Diclazepam Pills: Diclazepam (Ro5-3448), also known as chlorodiazepam and 2′-chloro-diazepam, is a benzodiazepine and functional analog of diazepam. It was first synthesized by Leo Sternbach and his team at Hoffman-La Roche in 1960. It is not currently approved for use as a medication, but rather sold as an unscheduled substance. Efficacy and safety have not been tested in humans. In animal models, its effects are similar to diazepam, possessing long-acting anxiolytic, anticonvulsant, hypnotic, sedative, skeletal muscle relaxant, and amnestic properties
Diclazepam is a drug of the benzodiazepine class. Benzodiazepine drugs contain a benzene ring fused to a diazepine ring, which is a seven-membered ring with the two nitrogen constituents located at R1 and R4. At R1, diclazepam is substituted with methyl group. Further, the benzodiazepine ring is bonded at R5 to a 2-chlorinated phenyl ring. R7 of the benzyl ring is also substituted with a chlorine group. Diclazepam also contains an oxygen group double bonded to R2 of its diazepine ring to form a ketone. This oxygen substitution at R2 is shared with other benzodiazepine drugs with the suffix -azepam.
Metabolism of this compound has been assessed, revealing diclazepam has an approximate elimination half-life of 42 hours and undergoes N-demethylation to delorazepam, which can be detected in urine for 6 days following administration of the parent compound. Other metabolites detected were lorazepam and lormetazepam which were detectable in urine for 19 and 11 days, respectively, indicating hydroxylation by cytochrome P450 enzymes occurring concurrently with N-demethylation.
Benzodiazepines produce a variety of effects by binding to the benzodiazepine receptor site and magnifying the efficiency and effects of the neurotransmitter gamma aminobutyric acid (GABA) by acting on its receptors. As this site is the most prolific inhibitory receptor set within the brain, its modulation results in the sedating (or calming effects) of diclazepam on the nervous system.
Diclazepam has an approximate elimination half-life of 42 hours and undergoes N-demethylation to delorazepam, which can be detected in urine for 6 days following administration of the parent compound. Other metabolites detected were lorazepam and lormetazepam which were detectable in urine for 19 and 11 days, respectively, indicating hydroxylation by cytochrome P450 enzymes occurring concurrently with N-demethylation.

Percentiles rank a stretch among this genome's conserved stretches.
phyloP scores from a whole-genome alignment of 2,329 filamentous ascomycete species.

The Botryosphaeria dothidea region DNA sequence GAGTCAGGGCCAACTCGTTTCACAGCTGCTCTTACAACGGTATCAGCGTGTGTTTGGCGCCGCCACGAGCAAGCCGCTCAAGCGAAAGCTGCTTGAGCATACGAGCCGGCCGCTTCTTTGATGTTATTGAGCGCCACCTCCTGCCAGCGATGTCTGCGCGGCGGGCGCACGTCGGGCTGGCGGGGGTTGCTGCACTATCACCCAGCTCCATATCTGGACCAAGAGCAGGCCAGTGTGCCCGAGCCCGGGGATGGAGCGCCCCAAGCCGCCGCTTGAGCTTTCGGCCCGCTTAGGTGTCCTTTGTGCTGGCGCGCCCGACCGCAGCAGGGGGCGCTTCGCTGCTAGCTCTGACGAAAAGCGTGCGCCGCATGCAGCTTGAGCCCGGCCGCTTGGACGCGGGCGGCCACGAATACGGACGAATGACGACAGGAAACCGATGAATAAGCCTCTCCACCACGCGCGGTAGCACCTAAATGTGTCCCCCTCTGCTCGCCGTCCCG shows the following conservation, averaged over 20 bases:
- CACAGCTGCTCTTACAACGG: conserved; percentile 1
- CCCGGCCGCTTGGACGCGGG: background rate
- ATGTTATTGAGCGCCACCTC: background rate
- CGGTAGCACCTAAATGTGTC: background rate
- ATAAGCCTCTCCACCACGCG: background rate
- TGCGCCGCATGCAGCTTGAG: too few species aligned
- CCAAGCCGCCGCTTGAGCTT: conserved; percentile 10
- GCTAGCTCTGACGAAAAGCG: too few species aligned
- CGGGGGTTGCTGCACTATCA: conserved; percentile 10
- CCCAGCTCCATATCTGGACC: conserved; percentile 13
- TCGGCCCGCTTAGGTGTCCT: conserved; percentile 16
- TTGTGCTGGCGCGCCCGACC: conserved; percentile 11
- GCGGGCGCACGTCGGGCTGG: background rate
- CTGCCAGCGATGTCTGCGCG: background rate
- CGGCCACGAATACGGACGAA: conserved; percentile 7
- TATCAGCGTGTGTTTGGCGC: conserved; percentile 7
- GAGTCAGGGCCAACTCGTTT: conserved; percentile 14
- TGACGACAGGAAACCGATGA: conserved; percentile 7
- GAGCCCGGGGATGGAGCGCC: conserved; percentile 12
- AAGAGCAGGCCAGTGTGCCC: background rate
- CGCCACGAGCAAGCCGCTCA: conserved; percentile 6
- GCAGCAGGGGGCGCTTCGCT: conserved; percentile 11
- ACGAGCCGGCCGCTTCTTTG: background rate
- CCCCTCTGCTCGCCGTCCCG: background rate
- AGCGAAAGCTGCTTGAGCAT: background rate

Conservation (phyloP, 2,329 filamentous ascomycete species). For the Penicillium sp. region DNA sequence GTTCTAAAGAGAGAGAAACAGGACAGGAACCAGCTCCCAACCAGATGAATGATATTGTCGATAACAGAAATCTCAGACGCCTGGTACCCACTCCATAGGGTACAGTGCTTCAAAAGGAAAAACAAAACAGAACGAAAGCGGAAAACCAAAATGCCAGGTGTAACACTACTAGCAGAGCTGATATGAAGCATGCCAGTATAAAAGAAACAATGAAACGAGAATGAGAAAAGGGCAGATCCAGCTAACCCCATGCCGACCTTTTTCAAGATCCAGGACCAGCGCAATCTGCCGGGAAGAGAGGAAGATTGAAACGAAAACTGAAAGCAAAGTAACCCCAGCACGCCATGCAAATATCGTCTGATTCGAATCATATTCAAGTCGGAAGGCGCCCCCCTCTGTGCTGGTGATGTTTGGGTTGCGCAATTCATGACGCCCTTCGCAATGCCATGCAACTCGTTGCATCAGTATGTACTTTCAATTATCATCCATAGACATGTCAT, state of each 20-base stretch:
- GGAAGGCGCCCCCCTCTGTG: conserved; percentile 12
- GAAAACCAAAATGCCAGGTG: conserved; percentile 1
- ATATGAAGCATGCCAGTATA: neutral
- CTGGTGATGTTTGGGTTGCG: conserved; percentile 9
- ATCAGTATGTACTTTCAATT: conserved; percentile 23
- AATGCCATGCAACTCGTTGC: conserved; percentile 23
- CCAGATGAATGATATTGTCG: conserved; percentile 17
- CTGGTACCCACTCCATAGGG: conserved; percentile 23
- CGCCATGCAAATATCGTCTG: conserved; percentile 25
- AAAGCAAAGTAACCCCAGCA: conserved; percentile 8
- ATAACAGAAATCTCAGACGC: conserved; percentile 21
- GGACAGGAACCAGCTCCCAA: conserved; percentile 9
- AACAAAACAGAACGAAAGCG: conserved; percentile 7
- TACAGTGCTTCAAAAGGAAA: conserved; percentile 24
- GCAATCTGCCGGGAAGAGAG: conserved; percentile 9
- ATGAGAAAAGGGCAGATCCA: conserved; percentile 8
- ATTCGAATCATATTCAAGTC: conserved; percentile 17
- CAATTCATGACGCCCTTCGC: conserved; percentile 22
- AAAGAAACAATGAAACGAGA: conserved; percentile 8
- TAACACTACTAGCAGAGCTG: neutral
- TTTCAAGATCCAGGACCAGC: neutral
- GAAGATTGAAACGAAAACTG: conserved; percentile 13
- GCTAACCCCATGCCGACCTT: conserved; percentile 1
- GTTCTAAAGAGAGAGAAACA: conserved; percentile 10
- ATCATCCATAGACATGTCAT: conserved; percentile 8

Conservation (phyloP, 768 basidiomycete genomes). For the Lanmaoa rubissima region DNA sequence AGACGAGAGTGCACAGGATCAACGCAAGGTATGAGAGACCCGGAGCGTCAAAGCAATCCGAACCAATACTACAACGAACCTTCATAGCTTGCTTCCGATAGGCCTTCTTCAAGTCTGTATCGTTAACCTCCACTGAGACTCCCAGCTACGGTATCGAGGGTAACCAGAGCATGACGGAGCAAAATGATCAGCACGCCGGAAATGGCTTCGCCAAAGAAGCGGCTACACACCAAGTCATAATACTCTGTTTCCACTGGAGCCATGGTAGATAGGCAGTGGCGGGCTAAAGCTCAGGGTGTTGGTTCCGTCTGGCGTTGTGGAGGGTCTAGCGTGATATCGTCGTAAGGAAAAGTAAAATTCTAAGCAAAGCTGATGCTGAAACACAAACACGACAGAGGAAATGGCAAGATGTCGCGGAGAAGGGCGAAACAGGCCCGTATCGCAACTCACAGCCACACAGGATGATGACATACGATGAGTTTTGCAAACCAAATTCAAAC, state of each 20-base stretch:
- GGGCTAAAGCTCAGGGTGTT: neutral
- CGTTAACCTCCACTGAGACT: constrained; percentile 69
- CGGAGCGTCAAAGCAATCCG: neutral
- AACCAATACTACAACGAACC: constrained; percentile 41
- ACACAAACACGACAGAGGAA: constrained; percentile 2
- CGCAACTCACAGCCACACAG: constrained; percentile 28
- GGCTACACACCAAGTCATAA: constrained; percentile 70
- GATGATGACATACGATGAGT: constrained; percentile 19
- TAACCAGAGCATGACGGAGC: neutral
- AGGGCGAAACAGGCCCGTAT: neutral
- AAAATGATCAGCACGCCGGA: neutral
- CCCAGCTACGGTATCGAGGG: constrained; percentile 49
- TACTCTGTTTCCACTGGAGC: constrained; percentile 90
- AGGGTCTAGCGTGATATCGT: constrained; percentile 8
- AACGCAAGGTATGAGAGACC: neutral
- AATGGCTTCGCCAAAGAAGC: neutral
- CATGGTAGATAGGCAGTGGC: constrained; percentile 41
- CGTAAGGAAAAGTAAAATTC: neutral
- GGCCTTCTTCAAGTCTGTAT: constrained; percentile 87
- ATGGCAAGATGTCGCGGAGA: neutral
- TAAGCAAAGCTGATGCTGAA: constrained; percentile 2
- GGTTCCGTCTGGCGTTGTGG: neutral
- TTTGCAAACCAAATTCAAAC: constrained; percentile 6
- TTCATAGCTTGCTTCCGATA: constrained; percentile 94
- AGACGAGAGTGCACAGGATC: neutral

The anticonvulsant properties of benzodiazepines may be, in part or entirely, due to binding to voltage-dependent sodium channels rather than benzodiazepine receptors.
Disclaimer: The effects listed below cite the Subjective Effect Index (SEI), an open research literature based on anecdotal user reports and the personal analyses of PsychonautWiki contributors. As a result, they should be viewed with a healthy degree of skepticism.
It is also worth noting that these effects will not necessarily occur in a predictable or reliable manner, although higher doses are more liable to induce the full spectrum of effects. Likewise, adverse effects become increasingly likely with higher doses and may include addiction, severe injury, or death
- Muscle relaxation
- Sedation – In terms of energy level alterations, this drug has the potential to be extremely sedating and often results in an overwhelmingly lethargic state. At higher levels, this causes users to suddenly feel as if they are extremely sleep deprived and have not slept for days, forcing them to sit down and generally feel as if they are constantly on the verge of passing out instead of engaging in physical activities. This sense of sleep deprivation increases proportional to dosage and eventually becomes powerful enough to force a person into complete unconsciousness.
- Motor control loss
- Respiratory depression
- Paradoxical reactions to benzodiazepines such as increased seizures (in epileptics), aggression, increased anxiety, violent behavior, loss of impulse control, irritability and suicidal behavior sometimes occur (although they are rare in the general population, with an incidence rate below 1%).These paradoxical effects occur with greater frequency in recreational abusers, individuals with mental disorders, children, and patients on high-dosage regimes.
- The cognitive effects of diclazepam can be broken down into several components which progressively intensify proportional to dosage. The general head space of diclazepam is described by many as one of intense sedation and decreased inhibition. It contains a large number of typical depressants cognitive effects. The most prominent of these cognitive effects generally include:
- Anxiety suppression
- Thought deceleration
- Analysis suppression
- Compulsive redosing
- Emotion suppression – Although this compound primarily suppresses anxiety, it also dulls other emotions in a manner which is distinct but less intensive than that of antipsychotics.
- Delusions of sobriety – This is the false belief that one is perfectly sober despite obvious evidence to the contrary such as severe cognitive impairment and an inability to fully communicate with others. It most commonly occurs at heavy dosages.
- Dream potentiation
- Rebound anxiety – Rebound anxiety is a commonly observed effect with anxiety relieving substances like benzodiazepines. It typically corresponds to the total duration spent under the substance’s influence along with the total amount consumed in a given period, an effect which can easily lend itself to cycles of dependence and addiction.
- Dream potentiation or Dream suppression
- Residual sleepiness – While benzodiazepines can be used as an effective sleep-inducing aid, their effects may persist into the morning afterward, which may lead users to feeling “groggy” or “dull” for up to a few hours.
- Thought deceleration
- Thought disorganization